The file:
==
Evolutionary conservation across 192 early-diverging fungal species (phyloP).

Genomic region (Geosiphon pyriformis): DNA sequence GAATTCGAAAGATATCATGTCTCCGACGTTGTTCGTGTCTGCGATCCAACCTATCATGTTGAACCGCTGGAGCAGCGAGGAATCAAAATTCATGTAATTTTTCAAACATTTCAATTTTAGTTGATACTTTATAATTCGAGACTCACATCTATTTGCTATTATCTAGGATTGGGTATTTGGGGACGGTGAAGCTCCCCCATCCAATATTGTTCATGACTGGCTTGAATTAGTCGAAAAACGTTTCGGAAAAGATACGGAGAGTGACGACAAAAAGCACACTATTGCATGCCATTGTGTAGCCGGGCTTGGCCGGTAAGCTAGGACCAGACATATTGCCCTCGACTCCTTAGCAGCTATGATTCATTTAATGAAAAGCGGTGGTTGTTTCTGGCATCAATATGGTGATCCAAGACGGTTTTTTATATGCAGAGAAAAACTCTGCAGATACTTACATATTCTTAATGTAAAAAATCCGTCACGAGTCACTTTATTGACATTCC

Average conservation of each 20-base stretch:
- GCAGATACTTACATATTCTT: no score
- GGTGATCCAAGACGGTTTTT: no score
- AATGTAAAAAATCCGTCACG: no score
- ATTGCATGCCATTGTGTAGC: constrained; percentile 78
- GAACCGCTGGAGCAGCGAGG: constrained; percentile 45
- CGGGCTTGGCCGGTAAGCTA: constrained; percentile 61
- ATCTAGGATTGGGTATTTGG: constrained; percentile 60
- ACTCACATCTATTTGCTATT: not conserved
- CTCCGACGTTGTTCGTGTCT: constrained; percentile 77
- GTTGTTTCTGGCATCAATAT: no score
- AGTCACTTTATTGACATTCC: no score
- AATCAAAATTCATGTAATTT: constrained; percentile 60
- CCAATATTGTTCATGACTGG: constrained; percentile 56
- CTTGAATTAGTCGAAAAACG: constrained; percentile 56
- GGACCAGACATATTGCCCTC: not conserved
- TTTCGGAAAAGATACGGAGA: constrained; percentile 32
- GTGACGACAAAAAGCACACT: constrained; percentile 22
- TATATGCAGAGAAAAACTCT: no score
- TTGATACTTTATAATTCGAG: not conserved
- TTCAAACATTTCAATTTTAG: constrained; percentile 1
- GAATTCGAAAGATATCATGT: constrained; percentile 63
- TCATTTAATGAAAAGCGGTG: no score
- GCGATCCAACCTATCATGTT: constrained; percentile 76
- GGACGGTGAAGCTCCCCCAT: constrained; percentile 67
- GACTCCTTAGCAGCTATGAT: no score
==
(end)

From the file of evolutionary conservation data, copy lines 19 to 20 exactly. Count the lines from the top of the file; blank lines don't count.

- TTTCGGAAAAGATACGGAGA: constrained; percentile 32
- GTGACGACAAAAAGCACACT: constrained; percentile 22